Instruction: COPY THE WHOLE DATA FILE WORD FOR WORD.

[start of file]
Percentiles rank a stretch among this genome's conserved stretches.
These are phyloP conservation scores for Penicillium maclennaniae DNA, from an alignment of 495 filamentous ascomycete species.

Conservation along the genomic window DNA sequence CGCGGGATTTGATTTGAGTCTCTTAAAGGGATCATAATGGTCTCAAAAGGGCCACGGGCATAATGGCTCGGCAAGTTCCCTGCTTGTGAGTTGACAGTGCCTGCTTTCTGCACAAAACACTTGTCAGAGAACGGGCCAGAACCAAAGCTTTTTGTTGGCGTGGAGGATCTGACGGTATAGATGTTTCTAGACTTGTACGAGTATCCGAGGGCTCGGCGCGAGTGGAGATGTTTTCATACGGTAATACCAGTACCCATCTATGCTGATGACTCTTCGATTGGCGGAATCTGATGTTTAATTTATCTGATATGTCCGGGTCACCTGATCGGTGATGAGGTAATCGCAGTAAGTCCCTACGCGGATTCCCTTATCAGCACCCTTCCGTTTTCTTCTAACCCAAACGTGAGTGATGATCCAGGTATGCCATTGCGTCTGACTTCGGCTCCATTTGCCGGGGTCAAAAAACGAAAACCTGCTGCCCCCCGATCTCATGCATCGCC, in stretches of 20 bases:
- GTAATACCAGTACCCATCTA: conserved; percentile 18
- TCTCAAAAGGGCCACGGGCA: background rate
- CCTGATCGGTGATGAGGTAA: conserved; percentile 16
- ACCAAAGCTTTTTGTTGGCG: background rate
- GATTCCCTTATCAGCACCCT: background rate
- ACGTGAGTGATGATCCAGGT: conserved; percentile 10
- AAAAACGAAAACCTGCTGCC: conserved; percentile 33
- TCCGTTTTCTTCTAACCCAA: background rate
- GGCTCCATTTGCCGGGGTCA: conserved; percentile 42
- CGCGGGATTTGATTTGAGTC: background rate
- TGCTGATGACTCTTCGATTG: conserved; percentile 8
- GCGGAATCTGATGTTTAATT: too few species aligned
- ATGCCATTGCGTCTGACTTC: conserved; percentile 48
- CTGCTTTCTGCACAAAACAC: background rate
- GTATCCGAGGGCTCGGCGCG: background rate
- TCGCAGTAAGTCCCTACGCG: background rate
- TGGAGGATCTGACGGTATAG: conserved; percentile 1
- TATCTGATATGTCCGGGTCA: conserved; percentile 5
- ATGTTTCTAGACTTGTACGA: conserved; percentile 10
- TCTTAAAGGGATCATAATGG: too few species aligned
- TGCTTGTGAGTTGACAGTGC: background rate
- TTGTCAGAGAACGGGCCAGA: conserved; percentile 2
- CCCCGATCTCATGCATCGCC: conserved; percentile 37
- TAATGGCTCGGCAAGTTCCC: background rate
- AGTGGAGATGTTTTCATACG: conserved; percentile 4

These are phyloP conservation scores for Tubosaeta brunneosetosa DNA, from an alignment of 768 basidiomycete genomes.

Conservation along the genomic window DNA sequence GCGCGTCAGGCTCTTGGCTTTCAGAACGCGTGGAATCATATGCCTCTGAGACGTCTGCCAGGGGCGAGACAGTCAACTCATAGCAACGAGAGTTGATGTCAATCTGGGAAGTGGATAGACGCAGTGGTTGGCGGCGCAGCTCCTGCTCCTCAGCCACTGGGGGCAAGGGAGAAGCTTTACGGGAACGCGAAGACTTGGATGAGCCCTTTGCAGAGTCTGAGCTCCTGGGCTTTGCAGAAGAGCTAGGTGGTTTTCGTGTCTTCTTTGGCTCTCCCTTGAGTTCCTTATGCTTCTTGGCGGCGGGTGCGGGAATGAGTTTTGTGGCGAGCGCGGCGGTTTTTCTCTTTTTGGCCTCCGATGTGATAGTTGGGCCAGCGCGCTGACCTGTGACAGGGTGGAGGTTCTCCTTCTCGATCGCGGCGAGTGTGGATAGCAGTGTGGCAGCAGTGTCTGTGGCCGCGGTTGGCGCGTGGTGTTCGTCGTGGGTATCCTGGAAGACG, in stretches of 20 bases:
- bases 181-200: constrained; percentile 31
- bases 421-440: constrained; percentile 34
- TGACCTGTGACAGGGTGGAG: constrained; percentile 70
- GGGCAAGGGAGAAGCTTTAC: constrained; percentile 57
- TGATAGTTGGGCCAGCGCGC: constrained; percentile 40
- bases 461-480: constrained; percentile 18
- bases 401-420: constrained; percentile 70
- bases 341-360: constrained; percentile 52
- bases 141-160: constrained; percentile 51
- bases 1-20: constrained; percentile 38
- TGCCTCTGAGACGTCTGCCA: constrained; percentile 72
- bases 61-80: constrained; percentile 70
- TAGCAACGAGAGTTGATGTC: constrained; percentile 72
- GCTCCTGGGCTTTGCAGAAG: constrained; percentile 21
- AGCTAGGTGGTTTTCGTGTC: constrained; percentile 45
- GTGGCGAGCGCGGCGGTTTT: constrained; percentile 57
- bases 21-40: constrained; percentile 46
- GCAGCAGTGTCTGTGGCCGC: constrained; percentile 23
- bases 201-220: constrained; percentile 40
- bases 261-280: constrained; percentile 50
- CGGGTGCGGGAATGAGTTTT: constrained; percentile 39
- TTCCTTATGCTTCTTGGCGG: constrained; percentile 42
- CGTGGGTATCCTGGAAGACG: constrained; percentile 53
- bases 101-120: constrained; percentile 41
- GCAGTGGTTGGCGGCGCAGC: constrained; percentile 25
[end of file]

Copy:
Percentiles rank a stretch among this genome's conserved stretches.
These are phyloP conservation scores for Penicillium maclennaniae DNA, from an alignment of 495 filamentous ascomycete species.

Conservation along the genomic window DNA sequence CGCGGGATTTGATTTGAGTCTCTTAAAGGGATCATAATGGTCTCAAAAGGGCCACGGGCATAATGGCTCGGCAAGTTCCCTGCTTGTGAGTTGACAGTGCCTGCTTTCTGCACAAAACACTTGTCAGAGAACGGGCCAGAACCAAAGCTTTTTGTTGGCGTGGAGGATCTGACGGTATAGATGTTTCTAGACTTGTACGAGTATCCGAGGGCTCGGCGCGAGTGGAGATGTTTTCATACGGTAATACCAGTACCCATCTATGCTGATGACTCTTCGATTGGCGGAATCTGATGTTTAATTTATCTGATATGTCCGGGTCACCTGATCGGTGATGAGGTAATCGCAGTAAGTCCCTACGCGGATTCCCTTATCAGCACCCTTCCGTTTTCTTCTAACCCAAACGTGAGTGATGATCCAGGTATGCCATTGCGTCTGACTTCGGCTCCATTTGCCGGGGTCAAAAAACGAAAACCTGCTGCCCCCCGATCTCATGCATCGCC, in stretches of 20 bases:
- GTAATACCAGTACCCATCTA: conserved; percentile 18
- TCTCAAAAGGGCCACGGGCA: background rate
- CCTGATCGGTGATGAGGTAA: conserved; percentile 16
- ACCAAAGCTTTTTGTTGGCG: background rate
- GATTCCCTTATCAGCACCCT: background rate
- ACGTGAGTGATGATCCAGGT: conserved; percentile 10
- AAAAACGAAAACCTGCTGCC: conserved; percentile 33
- TCCGTTTTCTTCTAACCCAA: background rate
- GGCTCCATTTGCCGGGGTCA: conserved; percentile 42
- CGCGGGATTTGATTTGAGTC: background rate
- TGCTGATGACTCTTCGATTG: conserved; percentile 8
- GCGGAATCTGATGTTTAATT: too few species aligned
- ATGCCATTGCGTCTGACTTC: conserved; percentile 48
- CTGCTTTCTGCACAAAACAC: background rate
- GTATCCGAGGGCTCGGCGCG: background rate
- TCGCAGTAAGTCCCTACGCG: background rate
- TGGAGGATCTGACGGTATAG: conserved; percentile 1
- TATCTGATATGTCCGGGTCA: conserved; percentile 5
- ATGTTTCTAGACTTGTACGA: conserved; percentile 10
- TCTTAAAGGGATCATAATGG: too few species aligned
- TGCTTGTGAGTTGACAGTGC: background rate
- TTGTCAGAGAACGGGCCAGA: conserved; percentile 2
- CCCCGATCTCATGCATCGCC: conserved; percentile 37
- TAATGGCTCGGCAAGTTCCC: background rate
- AGTGGAGATGTTTTCATACG: conserved; percentile 4

These are phyloP conservation scores for Tubosaeta brunneosetosa DNA, from an alignment of 768 basidiomycete genomes.

Conservation along the genomic window DNA sequence GCGCGTCAGGCTCTTGGCTTTCAGAACGCGTGGAATCATATGCCTCTGAGACGTCTGCCAGGGGCGAGACAGTCAACTCATAGCAACGAGAGTTGATGTCAATCTGGGAAGTGGATAGACGCAGTGGTTGGCGGCGCAGCTCCTGCTCCTCAGCCACTGGGGGCAAGGGAGAAGCTTTACGGGAACGCGAAGACTTGGATGAGCCCTTTGCAGAGTCTGAGCTCCTGGGCTTTGCAGAAGAGCTAGGTGGTTTTCGTGTCTTCTTTGGCTCTCCCTTGAGTTCCTTATGCTTCTTGGCGGCGGGTGCGGGAATGAGTTTTGTGGCGAGCGCGGCGGTTTTTCTCTTTTTGGCCTCCGATGTGATAGTTGGGCCAGCGCGCTGACCTGTGACAGGGTGGAGGTTCTCCTTCTCGATCGCGGCGAGTGTGGATAGCAGTGTGGCAGCAGTGTCTGTGGCCGCGGTTGGCGCGTGGTGTTCGTCGTGGGTATCCTGGAAGACG, in stretches of 20 bases:
- bases 181-200: constrained; percentile 31
- bases 421-440: constrained; percentile 34
- TGACCTGTGACAGGGTGGAG: constrained; percentile 70
- GGGCAAGGGAGAAGCTTTAC: constrained; percentile 57
- TGATAGTTGGGCCAGCGCGC: constrained; percentile 40
- bases 461-480: constrained; percentile 18
- bases 401-420: constrained; percentile 70
- bases 341-360: constrained; percentile 52
- bases 141-160: constrained; percentile 51
- bases 1-20: constrained; percentile 38
- TGCCTCTGAGACGTCTGCCA: constrained; percentile 72
- bases 61-80: constrained; percentile 70
- TAGCAACGAGAGTTGATGTC: constrained; percentile 72
- GCTCCTGGGCTTTGCAGAAG: constrained; percentile 21
- AGCTAGGTGGTTTTCGTGTC: constrained; percentile 45
- GTGGCGAGCGCGGCGGTTTT: constrained; percentile 57
- bases 21-40: constrained; percentile 46
- GCAGCAGTGTCTGTGGCCGC: constrained; percentile 23
- bases 201-220: constrained; percentile 40
- bases 261-280: constrained; percentile 50
- CGGGTGCGGGAATGAGTTTT: constrained; percentile 39
- TTCCTTATGCTTCTTGGCGG: constrained; percentile 42
- CGTGGGTATCCTGGAAGACG: constrained; percentile 53
- bases 101-120: constrained; percentile 41
- GCAGTGGTTGGCGGCGCAGC: constrained; percentile 25